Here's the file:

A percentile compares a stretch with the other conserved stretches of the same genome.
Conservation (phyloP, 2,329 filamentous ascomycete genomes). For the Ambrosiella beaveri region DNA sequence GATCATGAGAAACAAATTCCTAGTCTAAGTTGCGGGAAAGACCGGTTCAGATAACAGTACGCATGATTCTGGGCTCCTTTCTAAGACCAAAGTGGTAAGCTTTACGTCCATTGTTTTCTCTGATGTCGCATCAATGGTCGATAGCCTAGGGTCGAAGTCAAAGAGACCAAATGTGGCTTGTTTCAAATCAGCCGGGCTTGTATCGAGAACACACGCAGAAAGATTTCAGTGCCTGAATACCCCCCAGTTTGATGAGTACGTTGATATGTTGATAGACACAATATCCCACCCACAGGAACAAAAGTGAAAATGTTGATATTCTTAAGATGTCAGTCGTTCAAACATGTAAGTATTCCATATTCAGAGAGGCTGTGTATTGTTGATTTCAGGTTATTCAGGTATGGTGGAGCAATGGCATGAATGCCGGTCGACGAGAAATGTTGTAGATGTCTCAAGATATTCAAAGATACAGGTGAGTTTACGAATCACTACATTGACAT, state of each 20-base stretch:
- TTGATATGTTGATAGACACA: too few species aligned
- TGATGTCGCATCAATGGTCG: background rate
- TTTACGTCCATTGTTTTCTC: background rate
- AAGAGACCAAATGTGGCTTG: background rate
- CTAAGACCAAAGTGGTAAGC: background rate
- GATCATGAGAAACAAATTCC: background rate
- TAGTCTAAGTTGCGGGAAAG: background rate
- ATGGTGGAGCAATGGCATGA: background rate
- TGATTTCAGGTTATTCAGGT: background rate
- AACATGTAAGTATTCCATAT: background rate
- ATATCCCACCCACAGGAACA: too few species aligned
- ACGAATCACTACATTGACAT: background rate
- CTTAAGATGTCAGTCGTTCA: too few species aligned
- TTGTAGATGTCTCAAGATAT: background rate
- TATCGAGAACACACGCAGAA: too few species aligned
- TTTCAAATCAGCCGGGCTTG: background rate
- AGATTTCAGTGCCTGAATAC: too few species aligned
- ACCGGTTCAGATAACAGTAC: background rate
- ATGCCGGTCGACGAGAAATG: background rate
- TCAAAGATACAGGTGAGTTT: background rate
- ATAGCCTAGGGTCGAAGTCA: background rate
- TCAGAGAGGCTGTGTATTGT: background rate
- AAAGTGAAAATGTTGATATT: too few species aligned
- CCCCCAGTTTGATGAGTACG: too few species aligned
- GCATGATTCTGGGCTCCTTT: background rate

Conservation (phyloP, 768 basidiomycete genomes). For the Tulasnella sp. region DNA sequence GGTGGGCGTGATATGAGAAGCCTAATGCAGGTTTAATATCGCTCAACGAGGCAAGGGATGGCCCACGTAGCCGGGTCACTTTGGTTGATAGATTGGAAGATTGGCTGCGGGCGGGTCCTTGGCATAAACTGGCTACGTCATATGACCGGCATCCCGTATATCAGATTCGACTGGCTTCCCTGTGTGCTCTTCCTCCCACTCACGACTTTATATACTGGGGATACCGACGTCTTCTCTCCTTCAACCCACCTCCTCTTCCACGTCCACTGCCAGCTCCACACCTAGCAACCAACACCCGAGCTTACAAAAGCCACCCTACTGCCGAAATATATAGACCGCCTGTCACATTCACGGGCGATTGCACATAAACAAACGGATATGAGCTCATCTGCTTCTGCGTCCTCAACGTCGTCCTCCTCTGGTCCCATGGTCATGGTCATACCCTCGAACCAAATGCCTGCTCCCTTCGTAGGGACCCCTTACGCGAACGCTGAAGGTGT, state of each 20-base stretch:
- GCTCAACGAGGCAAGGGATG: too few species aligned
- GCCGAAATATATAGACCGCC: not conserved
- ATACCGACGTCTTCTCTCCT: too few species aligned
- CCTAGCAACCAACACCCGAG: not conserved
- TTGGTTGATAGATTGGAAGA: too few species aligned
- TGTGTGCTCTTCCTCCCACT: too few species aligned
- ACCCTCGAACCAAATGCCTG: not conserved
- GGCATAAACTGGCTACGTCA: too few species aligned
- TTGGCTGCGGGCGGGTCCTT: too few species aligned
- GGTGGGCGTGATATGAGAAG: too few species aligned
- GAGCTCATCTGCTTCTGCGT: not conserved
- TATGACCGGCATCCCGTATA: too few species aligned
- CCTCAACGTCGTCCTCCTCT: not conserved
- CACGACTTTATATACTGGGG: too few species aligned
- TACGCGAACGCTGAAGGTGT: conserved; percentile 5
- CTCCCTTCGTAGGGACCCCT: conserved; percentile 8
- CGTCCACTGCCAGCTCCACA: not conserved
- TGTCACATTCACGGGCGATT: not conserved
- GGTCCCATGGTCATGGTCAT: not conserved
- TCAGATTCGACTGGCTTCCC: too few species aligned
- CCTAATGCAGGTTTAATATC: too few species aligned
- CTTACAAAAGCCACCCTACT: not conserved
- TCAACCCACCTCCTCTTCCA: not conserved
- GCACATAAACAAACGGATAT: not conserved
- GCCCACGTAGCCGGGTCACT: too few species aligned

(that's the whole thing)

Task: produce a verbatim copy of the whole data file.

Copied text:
A percentile compares a stretch with the other conserved stretches of the same genome.
Conservation (phyloP, 2,329 filamentous ascomycete genomes). For the Ambrosiella beaveri region DNA sequence GATCATGAGAAACAAATTCCTAGTCTAAGTTGCGGGAAAGACCGGTTCAGATAACAGTACGCATGATTCTGGGCTCCTTTCTAAGACCAAAGTGGTAAGCTTTACGTCCATTGTTTTCTCTGATGTCGCATCAATGGTCGATAGCCTAGGGTCGAAGTCAAAGAGACCAAATGTGGCTTGTTTCAAATCAGCCGGGCTTGTATCGAGAACACACGCAGAAAGATTTCAGTGCCTGAATACCCCCCAGTTTGATGAGTACGTTGATATGTTGATAGACACAATATCCCACCCACAGGAACAAAAGTGAAAATGTTGATATTCTTAAGATGTCAGTCGTTCAAACATGTAAGTATTCCATATTCAGAGAGGCTGTGTATTGTTGATTTCAGGTTATTCAGGTATGGTGGAGCAATGGCATGAATGCCGGTCGACGAGAAATGTTGTAGATGTCTCAAGATATTCAAAGATACAGGTGAGTTTACGAATCACTACATTGACAT, state of each 20-base stretch:
- TTGATATGTTGATAGACACA: too few species aligned
- TGATGTCGCATCAATGGTCG: background rate
- TTTACGTCCATTGTTTTCTC: background rate
- AAGAGACCAAATGTGGCTTG: background rate
- CTAAGACCAAAGTGGTAAGC: background rate
- GATCATGAGAAACAAATTCC: background rate
- TAGTCTAAGTTGCGGGAAAG: background rate
- ATGGTGGAGCAATGGCATGA: background rate
- TGATTTCAGGTTATTCAGGT: background rate
- AACATGTAAGTATTCCATAT: background rate
- ATATCCCACCCACAGGAACA: too few species aligned
- ACGAATCACTACATTGACAT: background rate
- CTTAAGATGTCAGTCGTTCA: too few species aligned
- TTGTAGATGTCTCAAGATAT: background rate
- TATCGAGAACACACGCAGAA: too few species aligned
- TTTCAAATCAGCCGGGCTTG: background rate
- AGATTTCAGTGCCTGAATAC: too few species aligned
- ACCGGTTCAGATAACAGTAC: background rate
- ATGCCGGTCGACGAGAAATG: background rate
- TCAAAGATACAGGTGAGTTT: background rate
- ATAGCCTAGGGTCGAAGTCA: background rate
- TCAGAGAGGCTGTGTATTGT: background rate
- AAAGTGAAAATGTTGATATT: too few species aligned
- CCCCCAGTTTGATGAGTACG: too few species aligned
- GCATGATTCTGGGCTCCTTT: background rate

Conservation (phyloP, 768 basidiomycete genomes). For the Tulasnella sp. region DNA sequence GGTGGGCGTGATATGAGAAGCCTAATGCAGGTTTAATATCGCTCAACGAGGCAAGGGATGGCCCACGTAGCCGGGTCACTTTGGTTGATAGATTGGAAGATTGGCTGCGGGCGGGTCCTTGGCATAAACTGGCTACGTCATATGACCGGCATCCCGTATATCAGATTCGACTGGCTTCCCTGTGTGCTCTTCCTCCCACTCACGACTTTATATACTGGGGATACCGACGTCTTCTCTCCTTCAACCCACCTCCTCTTCCACGTCCACTGCCAGCTCCACACCTAGCAACCAACACCCGAGCTTACAAAAGCCACCCTACTGCCGAAATATATAGACCGCCTGTCACATTCACGGGCGATTGCACATAAACAAACGGATATGAGCTCATCTGCTTCTGCGTCCTCAACGTCGTCCTCCTCTGGTCCCATGGTCATGGTCATACCCTCGAACCAAATGCCTGCTCCCTTCGTAGGGACCCCTTACGCGAACGCTGAAGGTGT, state of each 20-base stretch:
- GCTCAACGAGGCAAGGGATG: too few species aligned
- GCCGAAATATATAGACCGCC: not conserved
- ATACCGACGTCTTCTCTCCT: too few species aligned
- CCTAGCAACCAACACCCGAG: not conserved
- TTGGTTGATAGATTGGAAGA: too few species aligned
- TGTGTGCTCTTCCTCCCACT: too few species aligned
- ACCCTCGAACCAAATGCCTG: not conserved
- GGCATAAACTGGCTACGTCA: too few species aligned
- TTGGCTGCGGGCGGGTCCTT: too few species aligned
- GGTGGGCGTGATATGAGAAG: too few species aligned
- GAGCTCATCTGCTTCTGCGT: not conserved
- TATGACCGGCATCCCGTATA: too few species aligned
- CCTCAACGTCGTCCTCCTCT: not conserved
- CACGACTTTATATACTGGGG: too few species aligned
- TACGCGAACGCTGAAGGTGT: conserved; percentile 5
- CTCCCTTCGTAGGGACCCCT: conserved; percentile 8
- CGTCCACTGCCAGCTCCACA: not conserved
- TGTCACATTCACGGGCGATT: not conserved
- GGTCCCATGGTCATGGTCAT: not conserved
- TCAGATTCGACTGGCTTCCC: too few species aligned
- CCTAATGCAGGTTTAATATC: too few species aligned
- CTTACAAAAGCCACCCTACT: not conserved
- TCAACCCACCTCCTCTTCCA: not conserved
- GCACATAAACAAACGGATAT: not conserved
- GCCCACGTAGCCGGGTCACT: too few species aligned